Push deploy a Laravel app for free with GitHub Actions

Push deploy a Laravel app for free with GitHub Actions

For many teams, it makes sense to use services like Ploi or Forge. They provision servers for you, configure push deploys, deal with backups, and many other things.

You can also use a Platform-as-a-Service like Heroku. PaaS is close to serverless in the sense that you don’t think about servers, but the primary difference between PaaS and serverless is that serverless scales automatically, whereas PaaS merely hides the fact that there are servers to deal with. And — speaking of serverless — you can, of course, use a service like Laravel Vapor and get push deploys.

However, if configuring servers is something you’re used to, you might be interested only in the push to deploy part of these services. And as such, you might not want to pay for the services above only to use a single feature.

Luckily, configuring push deploys is super easy to do yourself — and free! — if you’re using GitHub. Specifically, we’re going to be using GitHub Actions.

Prerequisites

This article assumes you know how to configure webservers, and as such it will only guide you through configuring Continuous Deployment part — not the actual webservers.

  1. A configured webserver running PHP
  2. A GitHub repository

The git setup

  • Some public/ assets are in .gitignore, but are built on GitHub
  • master branch is used for development
  • production is pushed and deployed
  • deploy is created by the Action, by taking production and adding a commit with the built assets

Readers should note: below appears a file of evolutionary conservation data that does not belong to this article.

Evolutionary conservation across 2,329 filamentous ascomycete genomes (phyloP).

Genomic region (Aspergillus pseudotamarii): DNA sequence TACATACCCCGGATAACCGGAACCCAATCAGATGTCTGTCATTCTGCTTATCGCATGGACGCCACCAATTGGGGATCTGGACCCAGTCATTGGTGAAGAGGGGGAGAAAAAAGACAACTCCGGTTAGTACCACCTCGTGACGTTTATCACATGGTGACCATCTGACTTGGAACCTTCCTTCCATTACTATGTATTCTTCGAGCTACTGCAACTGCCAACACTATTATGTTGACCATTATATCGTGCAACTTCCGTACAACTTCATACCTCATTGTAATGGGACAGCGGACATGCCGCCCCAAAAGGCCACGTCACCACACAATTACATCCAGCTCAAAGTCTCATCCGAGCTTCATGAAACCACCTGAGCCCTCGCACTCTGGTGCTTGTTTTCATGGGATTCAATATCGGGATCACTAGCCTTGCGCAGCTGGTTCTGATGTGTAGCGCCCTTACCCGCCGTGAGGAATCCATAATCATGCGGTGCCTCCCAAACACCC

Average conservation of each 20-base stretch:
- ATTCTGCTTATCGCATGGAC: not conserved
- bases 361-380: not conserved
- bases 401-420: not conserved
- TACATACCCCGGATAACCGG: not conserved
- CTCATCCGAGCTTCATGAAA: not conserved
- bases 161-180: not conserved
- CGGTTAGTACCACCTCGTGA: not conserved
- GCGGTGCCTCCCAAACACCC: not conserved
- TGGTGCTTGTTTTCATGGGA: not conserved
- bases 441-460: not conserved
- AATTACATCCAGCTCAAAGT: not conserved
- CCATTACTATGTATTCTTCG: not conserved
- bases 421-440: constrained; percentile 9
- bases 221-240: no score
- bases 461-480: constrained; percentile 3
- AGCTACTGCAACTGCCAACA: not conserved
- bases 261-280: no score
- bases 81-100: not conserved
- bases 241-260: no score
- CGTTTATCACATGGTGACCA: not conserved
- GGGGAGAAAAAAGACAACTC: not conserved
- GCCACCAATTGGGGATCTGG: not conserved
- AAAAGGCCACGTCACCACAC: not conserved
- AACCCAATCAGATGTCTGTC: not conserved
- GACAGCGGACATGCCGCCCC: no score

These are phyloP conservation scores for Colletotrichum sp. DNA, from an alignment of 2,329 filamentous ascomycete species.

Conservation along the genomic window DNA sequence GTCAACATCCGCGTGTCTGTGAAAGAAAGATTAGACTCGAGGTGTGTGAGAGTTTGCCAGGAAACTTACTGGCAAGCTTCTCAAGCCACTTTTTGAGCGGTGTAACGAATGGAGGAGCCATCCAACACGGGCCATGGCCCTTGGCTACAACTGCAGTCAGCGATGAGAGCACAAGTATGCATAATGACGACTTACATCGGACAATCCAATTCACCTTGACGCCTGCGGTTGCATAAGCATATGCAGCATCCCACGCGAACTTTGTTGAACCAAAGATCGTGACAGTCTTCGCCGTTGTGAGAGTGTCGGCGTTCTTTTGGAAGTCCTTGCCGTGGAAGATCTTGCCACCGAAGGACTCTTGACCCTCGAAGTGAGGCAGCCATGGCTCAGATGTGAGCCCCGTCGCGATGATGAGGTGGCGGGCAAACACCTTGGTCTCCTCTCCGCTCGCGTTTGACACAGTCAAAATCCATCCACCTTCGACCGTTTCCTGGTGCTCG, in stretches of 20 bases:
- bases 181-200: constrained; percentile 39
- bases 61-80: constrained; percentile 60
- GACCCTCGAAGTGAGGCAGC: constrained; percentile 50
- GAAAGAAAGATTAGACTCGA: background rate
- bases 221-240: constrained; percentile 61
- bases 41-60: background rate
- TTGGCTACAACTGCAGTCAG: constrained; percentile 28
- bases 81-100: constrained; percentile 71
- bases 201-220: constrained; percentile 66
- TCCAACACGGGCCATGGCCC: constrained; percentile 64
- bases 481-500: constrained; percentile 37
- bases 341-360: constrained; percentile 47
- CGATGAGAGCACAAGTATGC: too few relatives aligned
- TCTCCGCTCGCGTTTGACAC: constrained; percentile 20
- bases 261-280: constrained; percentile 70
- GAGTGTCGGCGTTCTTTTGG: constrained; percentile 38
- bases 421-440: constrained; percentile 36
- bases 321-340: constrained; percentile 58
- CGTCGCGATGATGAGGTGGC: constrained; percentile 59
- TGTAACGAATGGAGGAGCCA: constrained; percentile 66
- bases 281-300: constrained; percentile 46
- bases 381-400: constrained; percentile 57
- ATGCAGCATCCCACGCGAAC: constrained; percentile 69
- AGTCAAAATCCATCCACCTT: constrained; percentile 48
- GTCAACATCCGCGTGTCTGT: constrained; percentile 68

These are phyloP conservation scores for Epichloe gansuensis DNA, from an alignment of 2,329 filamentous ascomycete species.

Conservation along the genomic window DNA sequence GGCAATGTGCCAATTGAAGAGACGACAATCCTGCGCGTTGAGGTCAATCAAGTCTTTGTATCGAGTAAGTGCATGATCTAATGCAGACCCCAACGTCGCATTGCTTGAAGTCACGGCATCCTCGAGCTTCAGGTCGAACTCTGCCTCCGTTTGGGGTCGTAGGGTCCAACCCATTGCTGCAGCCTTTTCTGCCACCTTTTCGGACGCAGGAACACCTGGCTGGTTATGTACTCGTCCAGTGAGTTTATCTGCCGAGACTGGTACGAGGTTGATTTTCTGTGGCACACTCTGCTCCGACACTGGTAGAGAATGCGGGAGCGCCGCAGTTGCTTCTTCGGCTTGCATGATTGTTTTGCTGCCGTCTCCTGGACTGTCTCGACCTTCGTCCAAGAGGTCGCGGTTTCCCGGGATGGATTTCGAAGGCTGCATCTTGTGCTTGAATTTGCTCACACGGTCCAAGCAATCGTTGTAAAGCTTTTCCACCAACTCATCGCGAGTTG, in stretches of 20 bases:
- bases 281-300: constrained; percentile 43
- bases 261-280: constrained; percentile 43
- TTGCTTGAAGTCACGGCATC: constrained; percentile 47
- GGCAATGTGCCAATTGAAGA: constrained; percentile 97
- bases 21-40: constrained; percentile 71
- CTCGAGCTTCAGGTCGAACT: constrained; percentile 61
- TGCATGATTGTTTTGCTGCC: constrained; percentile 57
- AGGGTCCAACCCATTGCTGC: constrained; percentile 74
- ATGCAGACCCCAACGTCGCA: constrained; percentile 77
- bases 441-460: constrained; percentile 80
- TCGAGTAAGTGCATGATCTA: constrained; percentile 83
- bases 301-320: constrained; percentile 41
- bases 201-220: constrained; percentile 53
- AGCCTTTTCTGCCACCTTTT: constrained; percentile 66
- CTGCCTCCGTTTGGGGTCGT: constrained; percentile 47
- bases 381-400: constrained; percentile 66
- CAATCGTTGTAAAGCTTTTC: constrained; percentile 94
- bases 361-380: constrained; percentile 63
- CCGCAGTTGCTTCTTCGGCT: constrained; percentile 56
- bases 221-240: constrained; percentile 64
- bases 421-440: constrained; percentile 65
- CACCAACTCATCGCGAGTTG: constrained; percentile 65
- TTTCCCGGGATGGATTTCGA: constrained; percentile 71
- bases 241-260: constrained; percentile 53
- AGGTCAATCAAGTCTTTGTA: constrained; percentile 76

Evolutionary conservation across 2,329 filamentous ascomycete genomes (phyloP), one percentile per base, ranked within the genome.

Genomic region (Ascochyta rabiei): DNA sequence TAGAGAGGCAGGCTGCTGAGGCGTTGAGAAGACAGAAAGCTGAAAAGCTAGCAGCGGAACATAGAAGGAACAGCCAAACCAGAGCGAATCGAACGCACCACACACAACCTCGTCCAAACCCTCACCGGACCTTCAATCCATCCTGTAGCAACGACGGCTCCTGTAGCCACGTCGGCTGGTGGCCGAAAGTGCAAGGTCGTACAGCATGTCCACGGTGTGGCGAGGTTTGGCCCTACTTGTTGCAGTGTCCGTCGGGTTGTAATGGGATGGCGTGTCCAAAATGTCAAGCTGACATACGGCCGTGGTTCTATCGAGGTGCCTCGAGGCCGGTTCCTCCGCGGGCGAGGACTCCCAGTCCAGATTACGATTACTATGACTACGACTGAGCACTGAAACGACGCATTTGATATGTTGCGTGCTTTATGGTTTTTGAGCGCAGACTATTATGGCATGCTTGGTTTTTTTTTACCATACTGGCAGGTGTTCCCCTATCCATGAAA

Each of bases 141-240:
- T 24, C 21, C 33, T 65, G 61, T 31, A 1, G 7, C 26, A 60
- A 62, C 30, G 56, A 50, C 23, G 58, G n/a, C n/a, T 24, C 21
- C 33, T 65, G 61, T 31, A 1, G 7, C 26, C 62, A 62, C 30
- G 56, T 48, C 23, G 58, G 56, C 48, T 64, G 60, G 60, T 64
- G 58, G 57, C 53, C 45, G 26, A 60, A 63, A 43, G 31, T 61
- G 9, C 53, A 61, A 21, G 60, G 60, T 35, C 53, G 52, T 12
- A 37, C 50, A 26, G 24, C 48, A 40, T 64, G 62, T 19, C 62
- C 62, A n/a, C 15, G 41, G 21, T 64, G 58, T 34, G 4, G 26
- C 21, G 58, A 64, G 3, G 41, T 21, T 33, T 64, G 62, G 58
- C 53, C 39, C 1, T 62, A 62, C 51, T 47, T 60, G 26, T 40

So the code flows like this: master --> production --> deploy.

A few notes

We compile front-end assets inside the GitHub Actions — not your computer, nor your server. This means that you don’t have to run npm locally to deploy, and that the server’s downtime is as short as possible.

We run tests locally, not in the CI Action. The reason for this is to allow you to deploy hotfixes even if they break some tests. If you want to run tests inside the Action, then simply look up some GitHub Actions phpunit workflow and copy the necessary steps. You can use this example.

1. Server deployment script

Add this bash script to your repository, and name it server_deploy.sh.

This script will be executed on the server to pull and deploy the code from GitHub.

#!/bin/sh
set -e

echo "Deploying application ..."

# Enter maintenance mode
(php artisan down --message 'The app is being (quickly!) updated. Please try again in a minute.') || true
    # Update codebase
    git fetch origin deploy
    git reset --hard origin/deploy

    # Install dependencies based on lock file
    composer install --no-interaction --prefer-dist --optimize-autoloader

    # Migrate database
    php artisan migrate --force

    # Note: If you're using queue workers, this is the place to restart them.
    # ...

    # Clear cache
    php artisan optimize

    # Reload PHP to update opcache
    echo "" | sudo -S service php7.4-fpm reload
# Exit maintenance mode
php artisan up

echo "Application deployed!"

The process explained:

  1. We’re putting the application into maintenance mode and showing a sensible message to the users.
  2. We’re fetching the deploy branch and hard resetting the local branch to the fetched version.
  3. We’re updating composer dependencies based on the lock file. Make sure your composer.lock file is in your repository, and not part of your .gitignore. It makes sure the production environment uses the exact same version of packages as your local environment.
  4. We’re running database migrations.
  5. We’re updating Laravel & php-fpm caches. If you’re not using PHP 7.4, change the version in that command.
  6. We’re putting the server back up.

Note that the server is always on the deploy branch. Also note that we’re putting the server down for the shortest duration possible — only for the composer install, migrations and cache updating. The app needs to go down to avoid requests coming in when the codebase and database are not in sync — it would be irresponsible to simply run those commands without putting the server into maintenance mode first.